This story also appears in our University of Missouri College of Agriculture, Food and Natural Resources’ Agricultural Research Center Magazine. Stop by your local Research Center to pick up a copy! You can view the magazine online by clicking here: Road to Discovery.
Elderberry is a common shrub, native to Missouri and much of eastern North America. Both its fruit and flowers have been used for centuries in various food and medicinal products. As a crop, elderberry is well established in Europe and rapidly gaining momentum in the U.S. and Canada.
It’s also a specialty crop that Andy Thomas has spent his career researching. Thomas, a research assistant professor in the Division of Plant Sciences, has worked at the Southwest Research Center since 1996. He has studied elderberries since 1997.
Thomas’ interest in the crop began during a regional fruit meeting in Kansas, which featured researchers from across the globe. Wine was served during one part of the meeting. Thomas liked the taste and wondered what grape was used in its development. Thomas soon learned that it was actually elderberry wine.
“I was new in my job, but I knew we could grow this fruit,” Thomas said. “It started slowly. We were able to obtain available varieties and started growing what we could. After a bit, it really started to snowball. I’m amazed where we are now.”
The Southwest Research Center is well-known for its specialty crop production. Thomas grows pecans, hickory nuts, chestnuts, persimmons and a variety of other plants, including elderberry. Thomas said the market for elderberries has continued to grow. Missouri features 2,000 acres of elderberries and the Center features 50 or so cultivars of the fruit.
Elderberries are considered a processing crop, not a you-pick crop like blueberries or blackberries. Elderberries don’t taste great right off of the plant.
“You’re not making a pie or taking it to the farmer’s market,” Thomas said. “It’s a little bit of a different crop.”
While the elderberry fruit is most commonly consumed in the U.S. in wines or as a dietary supplement, in Europe, the flower is consumed for its anti-viral properties, and in energy drinks. The fruit is also used as a natural food coloring in high-end syrups and other products. It can make an appearance in cookies, too.
Elderberries contain a good amount of iron, potassium and vitamins A, B and C. It also has antioxidants known as anthocyanins.
“Farmers here have definitely taken notice,” Thomas said. “It’s become a popular specialty crop in southwest Missouri.”
Thomas has two massive elderberry research projects in the works. The first is focused on flower and fruit production and harvest. The second project is centered on how the environment and genetics affect elderberries grown across the country.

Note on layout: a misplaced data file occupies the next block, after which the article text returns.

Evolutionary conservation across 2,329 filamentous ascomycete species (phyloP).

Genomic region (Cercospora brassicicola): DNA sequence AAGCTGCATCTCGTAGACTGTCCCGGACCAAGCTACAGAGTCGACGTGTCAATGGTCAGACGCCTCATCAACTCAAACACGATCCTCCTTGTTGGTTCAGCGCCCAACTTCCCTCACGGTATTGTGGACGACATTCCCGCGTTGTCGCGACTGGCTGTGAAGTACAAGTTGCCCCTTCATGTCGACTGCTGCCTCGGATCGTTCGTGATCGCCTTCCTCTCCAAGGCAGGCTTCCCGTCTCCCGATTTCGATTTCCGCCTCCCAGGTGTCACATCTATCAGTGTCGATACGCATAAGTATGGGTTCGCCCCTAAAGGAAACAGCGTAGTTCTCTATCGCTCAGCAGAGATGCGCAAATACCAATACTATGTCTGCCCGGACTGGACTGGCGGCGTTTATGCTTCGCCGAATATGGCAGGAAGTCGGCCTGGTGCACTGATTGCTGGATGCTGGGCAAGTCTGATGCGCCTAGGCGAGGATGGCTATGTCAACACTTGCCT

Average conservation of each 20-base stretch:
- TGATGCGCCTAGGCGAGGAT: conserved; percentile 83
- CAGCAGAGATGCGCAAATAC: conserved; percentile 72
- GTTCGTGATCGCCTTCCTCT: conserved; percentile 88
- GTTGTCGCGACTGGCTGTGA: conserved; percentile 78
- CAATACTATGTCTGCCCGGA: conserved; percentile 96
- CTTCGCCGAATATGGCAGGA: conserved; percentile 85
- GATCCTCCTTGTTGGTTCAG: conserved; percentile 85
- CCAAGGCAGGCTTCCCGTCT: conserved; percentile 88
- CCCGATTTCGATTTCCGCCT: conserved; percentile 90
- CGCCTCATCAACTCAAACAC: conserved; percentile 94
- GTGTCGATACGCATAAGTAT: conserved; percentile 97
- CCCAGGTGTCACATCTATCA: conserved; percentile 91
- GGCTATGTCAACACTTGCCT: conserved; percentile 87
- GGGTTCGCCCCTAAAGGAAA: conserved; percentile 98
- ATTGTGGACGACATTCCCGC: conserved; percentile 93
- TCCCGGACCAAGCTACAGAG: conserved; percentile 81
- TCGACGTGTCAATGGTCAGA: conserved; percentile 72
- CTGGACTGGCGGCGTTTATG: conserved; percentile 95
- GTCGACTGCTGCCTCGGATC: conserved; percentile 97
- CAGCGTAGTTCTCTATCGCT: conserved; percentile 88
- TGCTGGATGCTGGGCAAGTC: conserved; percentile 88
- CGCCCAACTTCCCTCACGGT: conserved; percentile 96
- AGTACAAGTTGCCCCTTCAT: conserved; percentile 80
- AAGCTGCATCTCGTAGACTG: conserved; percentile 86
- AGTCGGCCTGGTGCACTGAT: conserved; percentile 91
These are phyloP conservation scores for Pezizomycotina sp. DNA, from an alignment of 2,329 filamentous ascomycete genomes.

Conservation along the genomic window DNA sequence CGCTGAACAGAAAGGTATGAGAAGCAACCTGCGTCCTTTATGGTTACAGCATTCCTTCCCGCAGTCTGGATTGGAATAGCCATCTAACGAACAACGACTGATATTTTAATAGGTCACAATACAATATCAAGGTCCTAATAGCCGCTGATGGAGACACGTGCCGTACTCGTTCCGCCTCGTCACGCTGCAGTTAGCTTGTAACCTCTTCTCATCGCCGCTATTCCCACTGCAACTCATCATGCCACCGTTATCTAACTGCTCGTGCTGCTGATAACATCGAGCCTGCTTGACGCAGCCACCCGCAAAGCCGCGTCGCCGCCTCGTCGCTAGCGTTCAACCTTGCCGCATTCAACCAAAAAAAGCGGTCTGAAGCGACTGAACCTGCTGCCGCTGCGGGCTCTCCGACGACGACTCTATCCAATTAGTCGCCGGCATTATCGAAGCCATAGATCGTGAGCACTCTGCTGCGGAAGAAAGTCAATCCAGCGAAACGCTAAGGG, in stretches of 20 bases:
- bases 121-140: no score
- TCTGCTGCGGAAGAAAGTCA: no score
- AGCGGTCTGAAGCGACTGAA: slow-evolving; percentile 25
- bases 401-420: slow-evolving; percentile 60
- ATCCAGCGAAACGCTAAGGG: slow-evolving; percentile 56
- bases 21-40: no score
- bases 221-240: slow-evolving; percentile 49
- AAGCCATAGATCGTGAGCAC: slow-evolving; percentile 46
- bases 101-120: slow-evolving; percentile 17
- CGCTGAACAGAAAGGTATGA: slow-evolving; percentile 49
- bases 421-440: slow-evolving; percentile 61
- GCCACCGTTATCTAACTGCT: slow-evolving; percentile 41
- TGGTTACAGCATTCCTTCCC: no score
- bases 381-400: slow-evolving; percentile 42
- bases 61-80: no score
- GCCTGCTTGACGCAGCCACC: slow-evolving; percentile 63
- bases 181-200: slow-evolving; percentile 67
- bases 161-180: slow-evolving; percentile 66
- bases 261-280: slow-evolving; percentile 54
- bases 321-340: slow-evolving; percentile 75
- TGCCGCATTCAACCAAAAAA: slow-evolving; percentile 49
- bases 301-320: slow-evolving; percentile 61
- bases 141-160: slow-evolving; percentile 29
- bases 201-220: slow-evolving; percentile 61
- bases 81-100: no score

Thomas has six cultivars in the first project, which is funded by the Missouri Department of Agriculture. The cultivars are split into plots with different objectives. All of the flowers in some plots are harvested. Other plots have no flowers being harvested. And others have either 50 or 25 percent of the flowers harvested.
The goal of the project is to understand and document potential elderflower production, and to see how the different harvesting techniques affect the fruit and flower quality.
“We’re trying to see if a flower harvest, at different percentages, will have an impact on the fruit production and harvest,” Thomas said. “The flowers have a lot of value, so if we harvest a portion of them, do we lose any value in terms of the fruit? We’re working to have the highest quality flowers and fruit.”
The second project is in partnership with the Missouri Botanical Garden. A group collected elderberry cultivars across the eastern United States, using a GPS to track where each wild elderberry was found. The elderberries were then sent to the British Columbia Institute of Technology for an antioxidant analysis.
The results showed different levels and profiles of the antioxidants.
“The question was why are these levels and profiles different?” Thomas said. “Was it the environment or genetics? They asked us to look into it.”
Thomas has planted 20 of the selections side by side in replicated plots. All of the elderberry cultivars are facing the same environmental factors under Thomas’ watch.
“We should be able to get some good answers from this study,” Thomas said. “Since the cultivars are all facing the same conditions, we should be able to see if the antioxidant differences are due to genetics or the environment where they grow.”
The selection of cultivars for the second project was not made for horticulture reasons; however, Thomas said the collection has become extremely valuable as a source of diverse genetic material, some of which may form the foundation of a future elderberry breeding program.
Elderberries flower in June and are harvested in late July and most of August. As with any crop, there are a handful of diseases and insect pests to pay attention to, but, overall, elderberry is an easy-to-grow crop. Elderberries do like water, as long as it’s not standing water.
“Elderberries are extremely responsive to management,” Thomas said. “It grows well in some soils that aren’t really that great.”
Thomas continues to present on his elderberry research. He has traveled overseas to talk to other elderberry researchers about the Research Center’s findings.
“We’re still doing as much work as we can with elderberries,” Thomas said. “It’s something that I’m extremely passionate about. We want to provide growers with the latest information and research – with the goal of helping them in any way that we can.”